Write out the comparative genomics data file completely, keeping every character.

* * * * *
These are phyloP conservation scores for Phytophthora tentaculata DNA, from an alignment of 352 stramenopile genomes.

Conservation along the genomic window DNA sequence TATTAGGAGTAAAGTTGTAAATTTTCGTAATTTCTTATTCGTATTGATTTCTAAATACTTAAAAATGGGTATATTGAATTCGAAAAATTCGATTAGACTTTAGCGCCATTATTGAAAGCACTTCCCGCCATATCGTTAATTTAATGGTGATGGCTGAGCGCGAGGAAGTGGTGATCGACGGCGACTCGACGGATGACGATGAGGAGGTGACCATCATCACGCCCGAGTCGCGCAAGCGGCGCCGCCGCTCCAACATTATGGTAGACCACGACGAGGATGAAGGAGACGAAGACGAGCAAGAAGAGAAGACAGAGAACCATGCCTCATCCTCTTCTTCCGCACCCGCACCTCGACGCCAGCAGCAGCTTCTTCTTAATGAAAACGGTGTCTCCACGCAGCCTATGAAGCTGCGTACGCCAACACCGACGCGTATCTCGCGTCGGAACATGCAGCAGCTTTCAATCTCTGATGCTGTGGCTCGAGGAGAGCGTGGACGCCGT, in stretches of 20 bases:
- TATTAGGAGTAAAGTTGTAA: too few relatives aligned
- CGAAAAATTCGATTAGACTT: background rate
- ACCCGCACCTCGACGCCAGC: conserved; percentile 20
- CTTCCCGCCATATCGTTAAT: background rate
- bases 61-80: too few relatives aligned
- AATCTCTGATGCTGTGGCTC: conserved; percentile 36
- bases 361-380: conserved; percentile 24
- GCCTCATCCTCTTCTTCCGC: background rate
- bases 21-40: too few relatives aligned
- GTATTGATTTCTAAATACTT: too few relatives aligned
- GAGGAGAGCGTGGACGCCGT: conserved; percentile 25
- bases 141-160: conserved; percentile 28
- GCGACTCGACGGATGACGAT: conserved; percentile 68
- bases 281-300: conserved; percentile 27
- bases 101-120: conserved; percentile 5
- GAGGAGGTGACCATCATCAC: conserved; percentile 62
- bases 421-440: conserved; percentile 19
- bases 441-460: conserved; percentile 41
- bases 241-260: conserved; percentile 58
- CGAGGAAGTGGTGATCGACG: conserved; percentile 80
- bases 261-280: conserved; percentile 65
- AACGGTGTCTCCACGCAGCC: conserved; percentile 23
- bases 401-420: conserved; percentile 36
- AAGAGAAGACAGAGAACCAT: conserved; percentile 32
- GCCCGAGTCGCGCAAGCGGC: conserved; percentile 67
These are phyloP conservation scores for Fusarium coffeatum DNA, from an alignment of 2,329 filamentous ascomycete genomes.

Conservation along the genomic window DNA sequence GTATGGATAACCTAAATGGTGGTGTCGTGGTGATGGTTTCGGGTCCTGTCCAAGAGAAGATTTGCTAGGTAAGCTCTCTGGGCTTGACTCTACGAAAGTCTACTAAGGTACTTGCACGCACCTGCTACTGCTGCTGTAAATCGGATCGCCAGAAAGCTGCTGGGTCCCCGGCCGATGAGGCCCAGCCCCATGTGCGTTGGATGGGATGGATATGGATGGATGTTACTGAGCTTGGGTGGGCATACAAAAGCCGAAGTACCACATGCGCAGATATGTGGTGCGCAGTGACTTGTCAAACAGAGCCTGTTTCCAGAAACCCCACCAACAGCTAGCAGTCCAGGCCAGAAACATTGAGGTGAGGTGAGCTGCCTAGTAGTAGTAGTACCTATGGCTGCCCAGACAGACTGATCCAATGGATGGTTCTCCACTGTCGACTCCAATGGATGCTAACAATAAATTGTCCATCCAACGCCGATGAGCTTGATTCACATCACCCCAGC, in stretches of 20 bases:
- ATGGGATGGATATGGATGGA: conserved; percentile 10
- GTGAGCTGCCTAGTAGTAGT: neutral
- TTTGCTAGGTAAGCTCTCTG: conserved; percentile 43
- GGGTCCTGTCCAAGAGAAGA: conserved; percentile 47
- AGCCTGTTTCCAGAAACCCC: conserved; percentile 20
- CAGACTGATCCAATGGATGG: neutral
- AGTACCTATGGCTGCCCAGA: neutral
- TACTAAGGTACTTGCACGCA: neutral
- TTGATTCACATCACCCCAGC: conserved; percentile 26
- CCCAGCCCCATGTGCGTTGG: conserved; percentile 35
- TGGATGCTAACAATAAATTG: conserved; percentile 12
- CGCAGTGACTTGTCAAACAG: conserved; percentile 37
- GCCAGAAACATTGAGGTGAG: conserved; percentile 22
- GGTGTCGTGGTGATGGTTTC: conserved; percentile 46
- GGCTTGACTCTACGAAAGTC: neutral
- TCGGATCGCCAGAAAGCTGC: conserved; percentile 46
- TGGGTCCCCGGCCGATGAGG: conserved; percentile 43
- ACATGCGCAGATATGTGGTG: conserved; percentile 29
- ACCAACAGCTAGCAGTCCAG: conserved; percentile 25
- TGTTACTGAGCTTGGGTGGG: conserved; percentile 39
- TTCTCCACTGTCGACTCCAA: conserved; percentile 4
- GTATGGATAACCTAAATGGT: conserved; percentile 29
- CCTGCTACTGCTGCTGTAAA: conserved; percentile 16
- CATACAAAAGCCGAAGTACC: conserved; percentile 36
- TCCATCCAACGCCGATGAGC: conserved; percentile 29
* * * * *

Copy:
These are phyloP conservation scores for Phytophthora tentaculata DNA, from an alignment of 352 stramenopile genomes.

Conservation along the genomic window DNA sequence TATTAGGAGTAAAGTTGTAAATTTTCGTAATTTCTTATTCGTATTGATTTCTAAATACTTAAAAATGGGTATATTGAATTCGAAAAATTCGATTAGACTTTAGCGCCATTATTGAAAGCACTTCCCGCCATATCGTTAATTTAATGGTGATGGCTGAGCGCGAGGAAGTGGTGATCGACGGCGACTCGACGGATGACGATGAGGAGGTGACCATCATCACGCCCGAGTCGCGCAAGCGGCGCCGCCGCTCCAACATTATGGTAGACCACGACGAGGATGAAGGAGACGAAGACGAGCAAGAAGAGAAGACAGAGAACCATGCCTCATCCTCTTCTTCCGCACCCGCACCTCGACGCCAGCAGCAGCTTCTTCTTAATGAAAACGGTGTCTCCACGCAGCCTATGAAGCTGCGTACGCCAACACCGACGCGTATCTCGCGTCGGAACATGCAGCAGCTTTCAATCTCTGATGCTGTGGCTCGAGGAGAGCGTGGACGCCGT, in stretches of 20 bases:
- TATTAGGAGTAAAGTTGTAA: too few relatives aligned
- CGAAAAATTCGATTAGACTT: background rate
- ACCCGCACCTCGACGCCAGC: conserved; percentile 20
- CTTCCCGCCATATCGTTAAT: background rate
- bases 61-80: too few relatives aligned
- AATCTCTGATGCTGTGGCTC: conserved; percentile 36
- bases 361-380: conserved; percentile 24
- GCCTCATCCTCTTCTTCCGC: background rate
- bases 21-40: too few relatives aligned
- GTATTGATTTCTAAATACTT: too few relatives aligned
- GAGGAGAGCGTGGACGCCGT: conserved; percentile 25
- bases 141-160: conserved; percentile 28
- GCGACTCGACGGATGACGAT: conserved; percentile 68
- bases 281-300: conserved; percentile 27
- bases 101-120: conserved; percentile 5
- GAGGAGGTGACCATCATCAC: conserved; percentile 62
- bases 421-440: conserved; percentile 19
- bases 441-460: conserved; percentile 41
- bases 241-260: conserved; percentile 58
- CGAGGAAGTGGTGATCGACG: conserved; percentile 80
- bases 261-280: conserved; percentile 65
- AACGGTGTCTCCACGCAGCC: conserved; percentile 23
- bases 401-420: conserved; percentile 36
- AAGAGAAGACAGAGAACCAT: conserved; percentile 32
- GCCCGAGTCGCGCAAGCGGC: conserved; percentile 67
These are phyloP conservation scores for Fusarium coffeatum DNA, from an alignment of 2,329 filamentous ascomycete genomes.

Conservation along the genomic window DNA sequence GTATGGATAACCTAAATGGTGGTGTCGTGGTGATGGTTTCGGGTCCTGTCCAAGAGAAGATTTGCTAGGTAAGCTCTCTGGGCTTGACTCTACGAAAGTCTACTAAGGTACTTGCACGCACCTGCTACTGCTGCTGTAAATCGGATCGCCAGAAAGCTGCTGGGTCCCCGGCCGATGAGGCCCAGCCCCATGTGCGTTGGATGGGATGGATATGGATGGATGTTACTGAGCTTGGGTGGGCATACAAAAGCCGAAGTACCACATGCGCAGATATGTGGTGCGCAGTGACTTGTCAAACAGAGCCTGTTTCCAGAAACCCCACCAACAGCTAGCAGTCCAGGCCAGAAACATTGAGGTGAGGTGAGCTGCCTAGTAGTAGTAGTACCTATGGCTGCCCAGACAGACTGATCCAATGGATGGTTCTCCACTGTCGACTCCAATGGATGCTAACAATAAATTGTCCATCCAACGCCGATGAGCTTGATTCACATCACCCCAGC, in stretches of 20 bases:
- ATGGGATGGATATGGATGGA: conserved; percentile 10
- GTGAGCTGCCTAGTAGTAGT: neutral
- TTTGCTAGGTAAGCTCTCTG: conserved; percentile 43
- GGGTCCTGTCCAAGAGAAGA: conserved; percentile 47
- AGCCTGTTTCCAGAAACCCC: conserved; percentile 20
- CAGACTGATCCAATGGATGG: neutral
- AGTACCTATGGCTGCCCAGA: neutral
- TACTAAGGTACTTGCACGCA: neutral
- TTGATTCACATCACCCCAGC: conserved; percentile 26
- CCCAGCCCCATGTGCGTTGG: conserved; percentile 35
- TGGATGCTAACAATAAATTG: conserved; percentile 12
- CGCAGTGACTTGTCAAACAG: conserved; percentile 37
- GCCAGAAACATTGAGGTGAG: conserved; percentile 22
- GGTGTCGTGGTGATGGTTTC: conserved; percentile 46
- GGCTTGACTCTACGAAAGTC: neutral
- TCGGATCGCCAGAAAGCTGC: conserved; percentile 46
- TGGGTCCCCGGCCGATGAGG: conserved; percentile 43
- ACATGCGCAGATATGTGGTG: conserved; percentile 29
- ACCAACAGCTAGCAGTCCAG: conserved; percentile 25
- TGTTACTGAGCTTGGGTGGG: conserved; percentile 39
- TTCTCCACTGTCGACTCCAA: conserved; percentile 4
- GTATGGATAACCTAAATGGT: conserved; percentile 29
- CCTGCTACTGCTGCTGTAAA: conserved; percentile 16
- CATACAAAAGCCGAAGTACC: conserved; percentile 36
- TCCATCCAACGCCGATGAGC: conserved; percentile 29